Jörg Danielczyk:
"I am Porzelliner!"
  • When Jörg Danielcyzk talks about his life and his time at the manufactory, you listen in amazement and know immediately that he is a "Porzelliner" through and through. He began his apprenticeship at the manufactory in September 1969 and did not leave his workplace until 48 years later. He is an artist who is a worthy successor to Johann Joachim Kaendler, the manufactory's first master modeller, and the reputation he established. Jörg Danielczyk had a decisive influence on the sculptural language of MEISSEN and opened up new dimensions of porcelain art with his works.

    Jörg Danielczyk was born in Central Saxony in 1952. The Benedictine monastery towers above the small community of Wechselburg, the river "Zwickauer Mulde" flows in the valley - Danielczyk marvels at the peaceful landscape and paints day after day even as a child. After his father died in 1960, he grew up between his mother, grandmother and aunts, who sometimes almost despaired because the offspring did not show much interest at school. But because there are piles of drawn bees, trees, flowers and fantasy figures in his folders, the boy must have a talent. "When I came home with my school-leaving certificate, we sat at grandmother's table and the women discussed what I should become," he says. Jörg Danielczyk wants to become a porcelain painter.

    Actually, the aptitude tests for apprentices are already over, but the boy is now on the doorstep of the manufactory and is also recommended by the artist Lea Grundig. So the sculptor in the department of Artistic Development, Peter Strang, examines the young talent and takes him on. First Danielczyk attends the drawing school. Drawing and colours give him great pleasure, but not his lungs. Clay, on the other hand, is no problem, so the now 70-year-old learns and works as an embosser after his apprenticeship. At that time, one of the manufactory's flower painters-to-be particularly appeals to him - her name is Uta and only a few years later the manufactory workers marry. Uta Danielczyk still works in the manufactory's show workshop today. Some say that employee marriages were as much a part of the manufactory at the time as the faint smell of turpentine in the painting aisles.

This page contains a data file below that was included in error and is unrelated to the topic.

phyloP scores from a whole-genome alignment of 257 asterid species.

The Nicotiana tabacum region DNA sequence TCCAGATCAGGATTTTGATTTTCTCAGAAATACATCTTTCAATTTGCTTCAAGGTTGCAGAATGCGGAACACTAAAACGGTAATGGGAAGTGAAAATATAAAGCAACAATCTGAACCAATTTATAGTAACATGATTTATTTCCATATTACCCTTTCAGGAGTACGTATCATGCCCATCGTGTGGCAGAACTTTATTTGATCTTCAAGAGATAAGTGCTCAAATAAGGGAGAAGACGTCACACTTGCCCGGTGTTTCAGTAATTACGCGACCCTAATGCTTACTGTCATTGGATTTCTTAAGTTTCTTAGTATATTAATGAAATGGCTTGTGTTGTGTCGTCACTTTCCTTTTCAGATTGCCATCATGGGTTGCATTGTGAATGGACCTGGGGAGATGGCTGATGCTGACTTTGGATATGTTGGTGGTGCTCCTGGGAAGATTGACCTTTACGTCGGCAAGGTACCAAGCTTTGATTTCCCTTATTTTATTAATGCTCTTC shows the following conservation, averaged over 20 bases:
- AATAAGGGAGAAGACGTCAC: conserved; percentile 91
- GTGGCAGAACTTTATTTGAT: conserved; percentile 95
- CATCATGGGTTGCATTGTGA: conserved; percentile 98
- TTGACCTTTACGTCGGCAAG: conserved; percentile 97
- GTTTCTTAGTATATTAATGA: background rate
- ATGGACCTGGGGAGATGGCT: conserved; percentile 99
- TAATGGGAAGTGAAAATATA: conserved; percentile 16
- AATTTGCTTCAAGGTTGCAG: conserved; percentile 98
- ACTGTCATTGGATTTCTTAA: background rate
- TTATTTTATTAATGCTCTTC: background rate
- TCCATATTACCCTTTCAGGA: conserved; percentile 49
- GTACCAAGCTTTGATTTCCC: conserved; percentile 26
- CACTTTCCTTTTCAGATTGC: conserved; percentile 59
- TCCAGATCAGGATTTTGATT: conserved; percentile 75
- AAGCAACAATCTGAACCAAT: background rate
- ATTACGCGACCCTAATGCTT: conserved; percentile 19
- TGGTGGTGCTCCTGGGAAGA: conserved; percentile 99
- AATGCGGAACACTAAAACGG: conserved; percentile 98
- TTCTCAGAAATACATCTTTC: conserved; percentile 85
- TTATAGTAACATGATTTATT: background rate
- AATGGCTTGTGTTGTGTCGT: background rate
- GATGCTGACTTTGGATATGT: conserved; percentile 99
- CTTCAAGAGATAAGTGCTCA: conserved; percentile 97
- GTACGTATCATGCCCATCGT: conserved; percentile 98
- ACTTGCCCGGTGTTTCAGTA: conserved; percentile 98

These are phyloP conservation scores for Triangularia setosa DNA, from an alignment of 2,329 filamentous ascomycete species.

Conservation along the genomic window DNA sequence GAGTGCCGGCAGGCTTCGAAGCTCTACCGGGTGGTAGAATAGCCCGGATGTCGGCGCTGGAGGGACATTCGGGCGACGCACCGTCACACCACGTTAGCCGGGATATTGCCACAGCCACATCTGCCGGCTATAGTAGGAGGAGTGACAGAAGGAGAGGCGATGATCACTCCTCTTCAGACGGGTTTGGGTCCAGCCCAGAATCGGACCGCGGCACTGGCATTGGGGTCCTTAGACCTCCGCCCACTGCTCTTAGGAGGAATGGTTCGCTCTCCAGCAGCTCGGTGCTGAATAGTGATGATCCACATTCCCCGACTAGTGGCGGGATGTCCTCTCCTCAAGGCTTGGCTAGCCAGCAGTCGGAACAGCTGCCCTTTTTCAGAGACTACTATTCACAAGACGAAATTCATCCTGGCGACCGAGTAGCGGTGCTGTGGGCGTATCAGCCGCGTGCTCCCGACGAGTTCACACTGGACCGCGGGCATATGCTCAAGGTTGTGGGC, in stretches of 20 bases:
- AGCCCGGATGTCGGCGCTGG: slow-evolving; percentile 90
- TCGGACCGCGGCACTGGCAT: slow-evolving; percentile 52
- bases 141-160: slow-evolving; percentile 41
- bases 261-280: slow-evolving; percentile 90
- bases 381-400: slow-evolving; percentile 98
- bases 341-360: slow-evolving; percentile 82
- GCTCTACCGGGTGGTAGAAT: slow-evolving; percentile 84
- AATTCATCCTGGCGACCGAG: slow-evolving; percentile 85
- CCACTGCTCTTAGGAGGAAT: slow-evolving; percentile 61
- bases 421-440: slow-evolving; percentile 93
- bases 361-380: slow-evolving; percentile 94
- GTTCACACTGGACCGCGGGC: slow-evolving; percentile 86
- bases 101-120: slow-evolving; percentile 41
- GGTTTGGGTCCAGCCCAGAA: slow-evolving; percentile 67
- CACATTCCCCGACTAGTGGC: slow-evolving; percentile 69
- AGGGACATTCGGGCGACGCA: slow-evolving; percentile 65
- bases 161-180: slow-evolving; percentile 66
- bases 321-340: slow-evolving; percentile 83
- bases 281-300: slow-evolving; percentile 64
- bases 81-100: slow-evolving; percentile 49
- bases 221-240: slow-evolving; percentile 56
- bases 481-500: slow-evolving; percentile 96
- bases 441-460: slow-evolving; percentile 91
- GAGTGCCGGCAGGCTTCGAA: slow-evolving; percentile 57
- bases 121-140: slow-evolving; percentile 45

"The manufactory does not only owe great works of art to Jörg Danielczyk. Collectors all over the world associate his name with captivating beauty and the highest filigree, immortalised in brilliant Meissen porcelain."
  • In 1978, Jörg Danielczyk recounts, the master model maker asked who would like to model a horse. The master's gaze met him and so he modelled a horse. But not just any animal, but Halla, a Hessian mare who, together with Hans Günter Winkler, won gold several times at the Summer Olympics. The horse in clay succeeds excellently and Peter Strang once again becomes aware of him. At that time, Peter Strang was one of the most important artists at the manufactory. Together with the painter Heinz Werner and the designer Ludwig Zepner, he had founded the "Kollektiv Künstlerische Entwicklung" (Artistic Development Collective) in 1960. Jörg Danielczyk is allowed into the Strang apprenticeship, learns, works hard and one day is sent by his master to study at the art academy in the evening. In 1983, Jörg Danielczyk graduates as a sculptor and becomes the new artistic director of the manufactory and in 1985, the manufactory finally sends him to study again, this time in Halle at Burg Giebichenstein, where he receives his diploma as a designer in 1989.

    Jörg Danielczyk never tires of explaining the peculiarities of porcelain. With a reverence for this special material, he knows how to explore its limits and possibilities and, in doing so, to penetrate into new spheres again and again. The manufactory owes Jörg Danielczyk not only great works of art. Collectors all over the world associate his name with captivating beauty and the highest filigree, immortalised in brilliant Meissen porcelain. Highlights of his work are numerous: in 1998, MEISSEN produced wafer-thin sequins and buttons in porcelain for Karl Lagerfeld. A dress studded with thousands of Meissen sequins is created and when it is presented at one of the haute couture fashion shows, Jörg Danielczyk sits in. His bald eagle, one metre high and weighing 40 kilograms, has stood in the foyer of the United States Embassy in Berlin since 2008, a commission from then Ambassador William Timken. "Saxonia", the largest free-standing figurine made of porcelain, on whose clay model Danielczky worked for over half a year, was unveiled in 2014. Daring the seemingly impossible and testing new limits, inspired by the beauty of life - that is the motto that has accompanied Danielczyk throughout his life.